President-elect Donald Trump screamed loud and clear he would eliminate the Affordable Care Act (mess of Obamacare) on day one of his presidency. But like all politicians in the heat of a campaign, Trump has said many things he is already toning down modifying rhetoric for reasonable and cooperative solutions that could garner bi-partisan support.
But there is plenty he could do. The president-elect does not have to deal with Congress. Trump could immediately cancel “cost-sharing reductions,” the payments that help low-income Obamacare enrollees afford their deductibles.
He could, but most likely won’t. House Republicans have already sued the Obama administration over these payments. They argue these are being made unconstitutionally because Congress has not provided an appropriation for them. A Trump administration could simply drop its defense in that lawsuit in court and cancel the payments, period.
Trump could also take other steps that would immediately disrupt coverage for many of the 20 million people who have gained healthcare under President Obama’s law. But shortly after his stunning victory, Trump promised on to “fix healthcare” during a visit to Capitol Hill. That came with scant details of what his plans will be if he desires to repeal Obamacare.
The president-elect and Republicans can argue the law has reduced choices with heavy regulations and led to rising premiums. Americans have already discovered that fact. Trump could actually hurt the Affordable Care Act by doing essentially nothing at all, and that is a fact.
Insurers have complained bitterly about smaller and sicker group of enrollees than expected. Yes, the Obama administration had been working to address those concerns, but with no real success. The Trump administration could discard those efforts allowing more insurance companies to drop out in 2018. That would narrow options for people and possibly leave some areas of the country with no ability to get Obamacare insurance, period.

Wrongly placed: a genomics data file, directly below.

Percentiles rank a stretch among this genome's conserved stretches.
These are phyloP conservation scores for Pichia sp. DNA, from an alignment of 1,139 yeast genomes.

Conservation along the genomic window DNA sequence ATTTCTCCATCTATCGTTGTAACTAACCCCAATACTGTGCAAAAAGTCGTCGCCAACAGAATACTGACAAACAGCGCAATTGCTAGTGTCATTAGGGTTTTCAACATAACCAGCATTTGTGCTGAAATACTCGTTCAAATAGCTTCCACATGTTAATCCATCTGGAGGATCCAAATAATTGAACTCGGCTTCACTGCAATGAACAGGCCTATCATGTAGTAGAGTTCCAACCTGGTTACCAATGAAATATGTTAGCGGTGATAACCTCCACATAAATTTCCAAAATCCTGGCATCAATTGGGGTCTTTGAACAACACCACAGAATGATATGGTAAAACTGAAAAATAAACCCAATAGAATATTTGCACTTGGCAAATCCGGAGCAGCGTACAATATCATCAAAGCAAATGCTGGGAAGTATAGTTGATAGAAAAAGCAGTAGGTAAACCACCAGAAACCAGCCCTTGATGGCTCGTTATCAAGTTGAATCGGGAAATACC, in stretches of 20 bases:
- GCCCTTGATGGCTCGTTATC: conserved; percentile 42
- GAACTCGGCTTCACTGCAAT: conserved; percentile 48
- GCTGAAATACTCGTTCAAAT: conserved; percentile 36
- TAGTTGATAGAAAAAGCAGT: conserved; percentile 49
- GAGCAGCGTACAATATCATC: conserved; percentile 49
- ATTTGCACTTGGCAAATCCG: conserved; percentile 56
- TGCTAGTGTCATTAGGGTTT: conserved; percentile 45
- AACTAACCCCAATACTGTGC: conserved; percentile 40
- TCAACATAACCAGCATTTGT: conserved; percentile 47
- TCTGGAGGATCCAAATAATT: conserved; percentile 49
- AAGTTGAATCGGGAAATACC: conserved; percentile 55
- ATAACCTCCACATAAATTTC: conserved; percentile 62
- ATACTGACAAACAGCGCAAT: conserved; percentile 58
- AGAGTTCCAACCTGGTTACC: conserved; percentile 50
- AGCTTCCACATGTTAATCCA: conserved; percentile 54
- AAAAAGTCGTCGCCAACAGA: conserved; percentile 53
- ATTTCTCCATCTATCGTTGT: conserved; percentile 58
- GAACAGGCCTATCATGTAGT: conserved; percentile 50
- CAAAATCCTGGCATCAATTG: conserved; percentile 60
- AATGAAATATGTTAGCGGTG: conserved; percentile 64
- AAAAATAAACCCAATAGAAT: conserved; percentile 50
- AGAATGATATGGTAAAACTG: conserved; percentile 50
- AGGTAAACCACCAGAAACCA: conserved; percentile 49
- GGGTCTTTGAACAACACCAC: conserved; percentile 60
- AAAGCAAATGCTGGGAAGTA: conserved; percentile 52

The reality is Trump will be sworn in just 11 days before Obamacare’s annual sign-up period. That entails an intense outreach effort encouraging people to sign up. Trump has the option to shelve that situation, potentially shrinking enrollment. Any recourse Trump takes comes along with a parallel effort in a majority-led Republican Congress to repeal the law.
This will all take months. The reality is Republicans don’t have the required 60 votes in the Senate to repeal the law under the normal process. That means they will most likely use a complicated special process called reconciliation to allow the measure to pass with a simple majority. That is the logical way to address this critical concern for the country at large.
It will give Republicans time to try to come up with a replacement. It poses a risk to Trump’s early presidency. He could face political backlash for disrupting healthcare for people if he does not wait for Congress to act and provide a transition.
A Trump administration would likely decline to settle with insurers. Trump could also redirect away some funds under a program called reinsurance. All these actions would worsen insurers’ financial situation and could lead to premium hikes for 2018 or insurers simply dropping out. Trump is in a conundrum.
Nicholas Bagley, a law professor at the University of Michigan who tracks the Affordable Care Act said in a recent interview, “Insurers are going to be pretty reluctant to participate in 2018 unless and until they have some certainty. Thus, the cost-sharing reductions are an obvious starting point for Trump. Therein may be the talent of a businessman who controls a vast real estate empire. He has been there, done that.”
Yet that step would cause major turmoil in the health law’s marketplaces. Insurers would still be required to give discounts to low-income people. They would just no longer get reimbursed by the government through the cost-sharing reduction payments, blowing a hole in their budgets. Is that sustainable until a pragmatic, bi-partisan solution be reached?
Unless the billionaire mogul can negotiate an agreement with insurers, they might decide to just drop out of Obamacare in the middle of the year, leaving their enrollees stranded, if the payments were canceled.
It will be interesting as the lame duck period of Barack Obama’s eight year reign can be bandaged together long enough for a peaceful exit into a Trump administration over this pressing problem.
Will the left-leaning media support new measures that are not to their personal liking? Will Americans give Trump the time necessary to figure out the variety of messes he faces.